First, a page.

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VOL. 36 | NO. 12 | Friday, March 23, 2012

Conflicting statistics confusing for buyers

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There has been great hubbub in the real estate industry concerning the syndication of the listings found in local multiple listing services. In this area, Realtracs provides the multiple listing service (MLS).

Here’s the skinny. Realtors around the country acquire listings from sellers and list these houses in their local MLS with photos, room dimensions, property tax information, lot sizes and other information that a buyer might find pertinent.

The listing agents must exhaust all resources in order to market the property to the best of their abilities. This would include having the listings appear on as many websites as possible in order to provide maximum exposure. These sites include Zillow, Trulia, Realtor.com, Homes.com and others.

Realtor.com was the first to enter this national MLS arena. It paid the MLS and consequently the Realtors for doing their fieldwork for them. That is until Realtor.com caught on. At that point, they began charging Realtors for “upgraded” listings. When the others came along, the MLS services agreed to feed them their listings.

The problem is that these companies obtain information from a variety of sources such as tax records, building permits and each other. Consequently, there is often conflicting information, and these third parties must make the calls as to which to use and, in a surprising number of cases, publish inaccurate data.

For example, in Hillsboro Village, a number of attics have been converted into master bedrooms. Usually, the owners obtained building permits. At that time, they would have had to disclose any square footage that they were adding to the property. Some were unaware that they were adding any as there were no new roofs, gutters or foundations. In short, they were staying within the existing shell. OK. Some cheated.

In any regard, that square footage is unknown to anyone until such time as the home is listed for sale and measured by a professional. Due to situations such as those and others, the information is not correct. “Zestimates,” the term Zillow uses to determine value has a disclaimer citing the variance of the amount and that they might be wrong. Certainly Zillow would not understand the nuances of Sylvan Park, Sylvan Heights and Historic West Town.

Often, when sellers are considering their options for selling and eventually buying, they rely on this misinformation and are led to believe that their homes are valued at considerably less than actual values. As a result, they may miss a great selling opportunity.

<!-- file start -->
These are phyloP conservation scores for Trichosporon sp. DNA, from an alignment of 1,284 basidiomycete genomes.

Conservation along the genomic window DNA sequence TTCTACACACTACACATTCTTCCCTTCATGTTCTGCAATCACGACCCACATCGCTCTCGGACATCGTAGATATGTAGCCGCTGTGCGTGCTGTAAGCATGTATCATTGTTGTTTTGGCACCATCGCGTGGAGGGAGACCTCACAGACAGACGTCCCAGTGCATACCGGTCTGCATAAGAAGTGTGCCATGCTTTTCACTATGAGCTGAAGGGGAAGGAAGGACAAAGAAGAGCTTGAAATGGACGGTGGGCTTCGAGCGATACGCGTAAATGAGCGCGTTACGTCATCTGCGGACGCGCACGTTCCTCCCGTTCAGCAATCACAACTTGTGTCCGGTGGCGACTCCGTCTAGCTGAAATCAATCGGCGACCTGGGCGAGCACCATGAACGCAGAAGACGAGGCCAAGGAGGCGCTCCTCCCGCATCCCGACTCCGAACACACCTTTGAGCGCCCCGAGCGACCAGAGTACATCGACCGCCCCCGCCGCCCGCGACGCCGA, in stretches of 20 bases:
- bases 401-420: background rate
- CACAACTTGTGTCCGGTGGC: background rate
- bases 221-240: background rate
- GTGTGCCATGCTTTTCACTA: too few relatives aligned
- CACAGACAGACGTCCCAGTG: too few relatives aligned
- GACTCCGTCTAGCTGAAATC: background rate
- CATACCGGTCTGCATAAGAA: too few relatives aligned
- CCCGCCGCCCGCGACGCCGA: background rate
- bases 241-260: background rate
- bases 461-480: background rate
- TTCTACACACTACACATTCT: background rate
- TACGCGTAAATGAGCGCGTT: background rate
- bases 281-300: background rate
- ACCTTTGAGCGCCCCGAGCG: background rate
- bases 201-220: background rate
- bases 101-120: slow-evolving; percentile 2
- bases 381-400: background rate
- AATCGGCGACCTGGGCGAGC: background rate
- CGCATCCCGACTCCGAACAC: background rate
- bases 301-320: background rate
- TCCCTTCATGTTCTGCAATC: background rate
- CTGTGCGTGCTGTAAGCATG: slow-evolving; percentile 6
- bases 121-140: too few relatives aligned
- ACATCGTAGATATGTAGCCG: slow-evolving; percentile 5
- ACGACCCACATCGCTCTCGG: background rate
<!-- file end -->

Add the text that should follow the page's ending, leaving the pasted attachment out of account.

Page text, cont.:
As was mentioned last week, homes with swimming pools in Brentwood are suddenly hot commodities. Trulia and Zillow are not aware of that recent trend. Such current market information is vital to buyers and sellers alike.

Sales of the Week

This week, there were two interesting sales in Sylvan Park, both of which were renovated, remodeled, restored or rehabbed, depending on your region of origin. The first property is located at 4604 Nebraska Avenue, while the other represents a western state as well, being the delegate street from Wyoming, in particular, 4209 Wyoming.

Sylvan Park proper includes the western states as street names such as the Colorado, Idaho, Nevada and Utah, as well as the previously mentioned. This area is across Charlotte Avenue from the other state streets formerly known as “The Nations,” a misnomer as they aren’t nations at all, rather states such Tennessee, Michigan, Kentucky, Illinois, Pennsylvania, New York, Georgia and, for some reason, California. The Wilson Group real estate firm has taken some euphemistic and mystic license and tabbed the area “Historic West Town.” It worked. With all those state, there should be a Lewis and Clark Realty there.

Back to the Park. The home at 4604 Nebraska sold for $269,000 in 2008 and for $363,000 last week. The sellers appear to have added new bathrooms, a new roof and other updates, and sold the home in a few days for $202 per square foot. Cracking the $200-per-square-foot barrier is becoming more common around Nashville once again.

The trip from Nebraska to Wyoming is a short one in Sylvan Park, and 4209 Wyoming included 2,287 square feet and sold for $445,000, or $195 per square foot. As the lot price is calculated in the square footage, houses with more square feet generally sell for a lesser price per square foot number. In any event, $195 per square foot on 2,287 square feet is healthy.

So, for your next staycation, tour Colorado, Utah, California and New York in one afternoon. Grab a burger at Bobbie’s Dairy Dip or a taco at Local Taco, a couple of beers and catch some scores at McCabe Pub, and drinks and dinner at Park Café. Or, wander into Miel for a nice meal.

Richard Courtney is a real estate broker with Pilkerton Realtors and can be reached at RichardCourtney.com.

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